The need for a specific body with a remit dealing initially with local government leadership had been the subject of much debate within the sector since 2002.

That was the year that SOLACE, encouraged by its then president Mike Pitt, put leadership of local government on the agenda for chief executives, and the former local government minister Nick Raynsford set up the Leadership Development Commission (LDC) to review the situation in leadership and leadership development in local government and to put together a national strategy.

In 2003 it recommended that a leadership centre be set up, establishing a steering group made up of the former ODPM, Office of Public Sector Reform, the Cabinet Office, the Treasury, the Audit Commission, the Local Government Association, the former IDeA and the former Employers Organisation (now both part of the Local Government Association), SOLACE, and the former SOCPO (now PPMA), to agree exactly what it should be asked to do.

Research among senior managers and politicians in local government showed a need for an organisation that could work at the very top of local government, with senior managerial and political teams – as it was strongly felt that only by working with the very top people can fundamental changes take effect.

It was also agreed there was a very real need to address the political dimension of leadership, an area that had previously been comparatively neglected. It was recognised that without the political element to local government it would be impossible to make a difference to people’s lives in keeping with what they wanted and needed – and what’s more, it was acknowledged that the politics itself was in fact what made leading local government such a tough business.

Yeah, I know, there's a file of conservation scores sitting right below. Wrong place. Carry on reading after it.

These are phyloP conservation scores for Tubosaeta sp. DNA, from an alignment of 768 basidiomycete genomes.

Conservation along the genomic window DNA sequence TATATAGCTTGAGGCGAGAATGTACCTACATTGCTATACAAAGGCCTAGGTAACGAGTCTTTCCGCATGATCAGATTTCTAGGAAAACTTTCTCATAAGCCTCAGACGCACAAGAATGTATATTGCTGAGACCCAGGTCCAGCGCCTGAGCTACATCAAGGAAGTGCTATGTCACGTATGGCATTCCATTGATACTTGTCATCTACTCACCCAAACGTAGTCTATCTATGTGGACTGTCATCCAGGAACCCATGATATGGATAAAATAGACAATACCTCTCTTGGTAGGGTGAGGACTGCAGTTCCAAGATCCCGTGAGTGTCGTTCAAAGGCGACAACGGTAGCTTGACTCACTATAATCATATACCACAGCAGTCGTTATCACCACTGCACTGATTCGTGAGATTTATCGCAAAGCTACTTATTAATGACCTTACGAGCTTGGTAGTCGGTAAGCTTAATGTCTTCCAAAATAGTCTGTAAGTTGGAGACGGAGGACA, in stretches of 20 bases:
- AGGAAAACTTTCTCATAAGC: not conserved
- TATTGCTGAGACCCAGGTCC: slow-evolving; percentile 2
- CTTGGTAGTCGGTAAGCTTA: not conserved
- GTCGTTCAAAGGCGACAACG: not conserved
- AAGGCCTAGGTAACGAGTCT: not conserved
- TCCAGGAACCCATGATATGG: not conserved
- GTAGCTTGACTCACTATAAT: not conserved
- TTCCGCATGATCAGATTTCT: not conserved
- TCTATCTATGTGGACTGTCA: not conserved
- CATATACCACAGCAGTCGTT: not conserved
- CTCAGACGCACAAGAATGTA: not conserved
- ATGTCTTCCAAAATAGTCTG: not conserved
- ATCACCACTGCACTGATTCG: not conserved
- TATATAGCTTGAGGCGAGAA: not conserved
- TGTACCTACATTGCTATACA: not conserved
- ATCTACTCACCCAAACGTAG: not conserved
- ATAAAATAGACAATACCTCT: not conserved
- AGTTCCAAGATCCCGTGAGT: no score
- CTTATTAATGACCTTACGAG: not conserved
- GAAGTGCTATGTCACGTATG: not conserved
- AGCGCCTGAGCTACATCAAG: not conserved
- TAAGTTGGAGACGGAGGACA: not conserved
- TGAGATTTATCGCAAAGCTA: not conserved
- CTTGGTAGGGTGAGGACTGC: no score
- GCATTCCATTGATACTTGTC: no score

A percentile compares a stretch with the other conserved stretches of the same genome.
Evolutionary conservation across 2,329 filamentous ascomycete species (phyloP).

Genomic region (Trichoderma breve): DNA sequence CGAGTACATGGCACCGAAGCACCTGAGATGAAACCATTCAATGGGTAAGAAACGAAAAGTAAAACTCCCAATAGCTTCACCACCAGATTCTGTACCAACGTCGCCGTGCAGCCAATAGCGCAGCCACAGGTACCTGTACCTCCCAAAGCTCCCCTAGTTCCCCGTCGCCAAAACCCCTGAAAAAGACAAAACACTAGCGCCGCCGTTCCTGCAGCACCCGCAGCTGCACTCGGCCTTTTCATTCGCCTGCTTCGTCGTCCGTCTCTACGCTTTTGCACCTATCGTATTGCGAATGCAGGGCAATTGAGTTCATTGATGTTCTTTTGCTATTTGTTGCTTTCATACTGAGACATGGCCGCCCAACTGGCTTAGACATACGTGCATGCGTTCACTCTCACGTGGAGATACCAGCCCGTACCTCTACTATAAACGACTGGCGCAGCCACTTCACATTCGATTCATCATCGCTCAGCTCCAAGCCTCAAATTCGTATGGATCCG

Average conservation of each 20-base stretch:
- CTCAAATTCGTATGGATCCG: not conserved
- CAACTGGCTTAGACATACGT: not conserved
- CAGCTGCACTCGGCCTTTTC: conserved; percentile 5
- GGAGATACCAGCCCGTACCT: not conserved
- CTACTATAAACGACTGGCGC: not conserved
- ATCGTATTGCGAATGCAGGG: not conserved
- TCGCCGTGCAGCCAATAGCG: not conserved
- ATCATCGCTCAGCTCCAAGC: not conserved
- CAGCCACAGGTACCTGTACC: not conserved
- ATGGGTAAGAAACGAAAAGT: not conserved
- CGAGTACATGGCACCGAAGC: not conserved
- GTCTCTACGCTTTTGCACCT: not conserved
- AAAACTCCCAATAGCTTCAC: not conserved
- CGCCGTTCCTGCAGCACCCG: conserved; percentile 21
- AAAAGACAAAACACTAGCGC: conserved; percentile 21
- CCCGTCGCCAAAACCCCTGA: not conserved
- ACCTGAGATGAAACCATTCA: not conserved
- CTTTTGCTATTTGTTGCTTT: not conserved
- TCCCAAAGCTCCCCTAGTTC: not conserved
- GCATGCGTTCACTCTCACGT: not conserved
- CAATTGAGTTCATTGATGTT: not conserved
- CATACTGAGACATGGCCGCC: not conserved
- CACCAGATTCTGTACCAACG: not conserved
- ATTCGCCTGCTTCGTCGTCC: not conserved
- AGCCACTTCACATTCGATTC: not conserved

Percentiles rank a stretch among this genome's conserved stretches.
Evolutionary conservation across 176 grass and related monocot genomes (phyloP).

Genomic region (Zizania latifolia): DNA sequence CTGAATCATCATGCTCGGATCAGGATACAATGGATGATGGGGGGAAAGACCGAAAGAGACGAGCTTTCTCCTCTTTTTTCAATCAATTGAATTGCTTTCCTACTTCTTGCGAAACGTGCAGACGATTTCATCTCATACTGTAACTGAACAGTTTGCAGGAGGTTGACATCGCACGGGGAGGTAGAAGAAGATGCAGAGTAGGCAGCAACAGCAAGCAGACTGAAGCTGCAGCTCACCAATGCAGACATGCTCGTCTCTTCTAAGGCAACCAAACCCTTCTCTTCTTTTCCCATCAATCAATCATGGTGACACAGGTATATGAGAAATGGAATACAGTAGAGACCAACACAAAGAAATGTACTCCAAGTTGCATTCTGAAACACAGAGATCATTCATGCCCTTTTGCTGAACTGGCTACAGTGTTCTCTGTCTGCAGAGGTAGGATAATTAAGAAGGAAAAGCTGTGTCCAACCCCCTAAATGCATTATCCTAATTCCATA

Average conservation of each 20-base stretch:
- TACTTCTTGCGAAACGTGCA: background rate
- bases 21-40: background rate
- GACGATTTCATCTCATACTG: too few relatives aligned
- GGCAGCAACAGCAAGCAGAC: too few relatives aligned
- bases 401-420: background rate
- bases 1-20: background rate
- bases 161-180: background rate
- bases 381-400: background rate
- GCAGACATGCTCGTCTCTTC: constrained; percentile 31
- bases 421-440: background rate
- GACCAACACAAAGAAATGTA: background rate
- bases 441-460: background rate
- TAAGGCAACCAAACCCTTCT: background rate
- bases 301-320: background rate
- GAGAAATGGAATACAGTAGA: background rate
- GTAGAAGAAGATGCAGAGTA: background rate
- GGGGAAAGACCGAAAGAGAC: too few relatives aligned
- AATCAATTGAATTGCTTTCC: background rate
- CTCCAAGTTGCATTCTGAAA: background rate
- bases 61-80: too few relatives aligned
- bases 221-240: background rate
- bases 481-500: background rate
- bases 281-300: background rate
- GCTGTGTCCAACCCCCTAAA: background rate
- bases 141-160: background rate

It was felt that an organisation that could also make sense of the complex market of leadership development provision was also required.

The Leadership Centre opened in 2004 with the above remit, funded as part of the former ODPM’s Capacity Building Fund. It started working with its first authorities in the autumn of that year and has to date worked with over 150 authorities in England and their partnerships.

In 2008 the Leadership Centre acquired charitable status and along with the Local Government Association and other local government bodies increased work on supporting, promoting and improving local government and the wider public sector.

With a long tradition of working with places in situ, to improve leadership capacity and partnership working, in 2009 the Leadership Centre galvanized this experience to encourage and support a new way of working across the local public sector with a new initiative, Total Place.
With an ever increasing focus across the public sector, the Leadership Centre also began working on leadership development for the NHS.

The case for effective managerial and political leadership of local government remains as strong as ever. And even more so now, in an increasingly interdependent world so too does the case for public service leadership. Collectively we have shifted our focus to the leadership of people and places, rather than organisational structures. To address the challenges that arise from this shift most of the Leadership Centre’s work now supports managerial and political leaders from across the public sector learn to work together in different ways and continually improve their communities for the better.


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